Intel Targets AMD, Slashes 10th Gen Chip Prices Amid AMD Shortages

t seems like Intel’s cutting prices across the board for its 10th generation processors, hitting AMD hard while the company deals with low Ryzen 5000 series stock and capacity competition at TSMC that’s exacerbated by a shortage of chip packaging materials.

Normally, Intel’s processors tend to cost more than AMD’s, but according to the latest listings for the company’s 10th generation CPUs, that trend appears to have reversed for now. Take the excellent Intel Core i7-10700F processor, which is currently $229 at Amazon. On January 30th, less than a month ago, the price was $315, and it’s been steadily falling since. Joining it in this trend is the more modest but still powerful Core i5-10400F, which is just $159 at Amazon right now and an even lower $142 at Staples. And these two impressive cuts aren’t the only Intel processor deals you’ll find right now.

The Intel 10th generation series (or Comet Lake as it’s known more unofficially) is still Intel’s best desktop CPU line despite being older than Ryzen 5000 (or Zen 3) by several months. And even if the chips are a touch more outdated, Intel has its own factories that help assure they’ve got plenty of availability right now, while it’s still hard to buy Ryzen 5000 series chips.

That makes these deals especially tasty, even if Intel’s Rocket Lake chips will probably push 10th gen out of the limelight by the end of the quarter. And given that Rocket Lake chips will still be made with a 14nm process, we’re still not sure how much they will improve over their predecessors.

Despite being older, Intel’s 10th generation of chips also still performs well when compared to Zen 3. The discounted Core i7-10700F matched the $299 Ryzen 5 5600X, which tops our list of the best CPUs, in our testing, while the Core i9-10900KF beat the Ryzen 7 5800X. The Core i9-10900KF is also on sale on Amazon right now, down to $450, which is the same price as the 5800X.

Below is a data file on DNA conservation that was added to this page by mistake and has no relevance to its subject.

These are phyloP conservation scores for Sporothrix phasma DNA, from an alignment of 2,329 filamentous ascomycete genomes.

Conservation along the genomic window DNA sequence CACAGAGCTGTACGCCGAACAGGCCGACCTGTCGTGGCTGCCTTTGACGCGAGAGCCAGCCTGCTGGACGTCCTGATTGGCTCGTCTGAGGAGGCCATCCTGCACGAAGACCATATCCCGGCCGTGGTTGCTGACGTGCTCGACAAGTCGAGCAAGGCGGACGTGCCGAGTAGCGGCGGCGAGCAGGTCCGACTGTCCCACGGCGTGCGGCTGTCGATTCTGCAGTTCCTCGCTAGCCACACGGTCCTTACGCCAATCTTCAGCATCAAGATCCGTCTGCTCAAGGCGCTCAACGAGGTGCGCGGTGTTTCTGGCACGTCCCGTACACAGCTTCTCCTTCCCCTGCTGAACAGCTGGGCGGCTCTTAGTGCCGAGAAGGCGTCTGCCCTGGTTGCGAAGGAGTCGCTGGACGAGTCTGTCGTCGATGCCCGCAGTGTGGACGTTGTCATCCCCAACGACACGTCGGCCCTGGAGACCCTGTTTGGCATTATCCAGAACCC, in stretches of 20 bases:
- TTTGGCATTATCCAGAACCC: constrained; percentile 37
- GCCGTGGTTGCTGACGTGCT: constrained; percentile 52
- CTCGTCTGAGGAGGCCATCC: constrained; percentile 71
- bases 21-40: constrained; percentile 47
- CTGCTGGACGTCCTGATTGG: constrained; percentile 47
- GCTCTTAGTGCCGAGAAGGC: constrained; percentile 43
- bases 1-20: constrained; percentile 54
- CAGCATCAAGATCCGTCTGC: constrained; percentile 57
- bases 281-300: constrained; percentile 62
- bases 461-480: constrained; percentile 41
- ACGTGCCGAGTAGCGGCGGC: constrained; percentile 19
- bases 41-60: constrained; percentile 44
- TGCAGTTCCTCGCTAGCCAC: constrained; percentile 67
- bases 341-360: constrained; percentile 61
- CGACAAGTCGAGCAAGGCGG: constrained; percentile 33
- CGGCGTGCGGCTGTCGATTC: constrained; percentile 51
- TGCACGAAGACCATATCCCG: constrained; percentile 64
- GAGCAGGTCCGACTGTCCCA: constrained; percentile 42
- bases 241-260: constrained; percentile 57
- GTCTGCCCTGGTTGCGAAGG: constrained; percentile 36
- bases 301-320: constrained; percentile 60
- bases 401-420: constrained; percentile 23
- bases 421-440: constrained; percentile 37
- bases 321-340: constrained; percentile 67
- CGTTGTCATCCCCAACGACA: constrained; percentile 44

Even with a new CPU generation approaching, it’s unlikely that these stores could sell so many chips at such a high discount without at least some support from Intel. And it makes sense why Intel would want to offer that support. Not only is this a rare opportunity that the brand to capitalize on being the cheaper option, but for many buyers, it’s also the only option that’s available right now without resorting to buying from scalpers.

In fact, Intel recently clawed back market share from AMD for the first time in three and a half years by focusing on lower-priced chips that sell in high volume. AMD has its fans, but if you can get an Intel chip that performs better or just as well without needing to wait for more stock to come in, it becomes tempting to jump ship.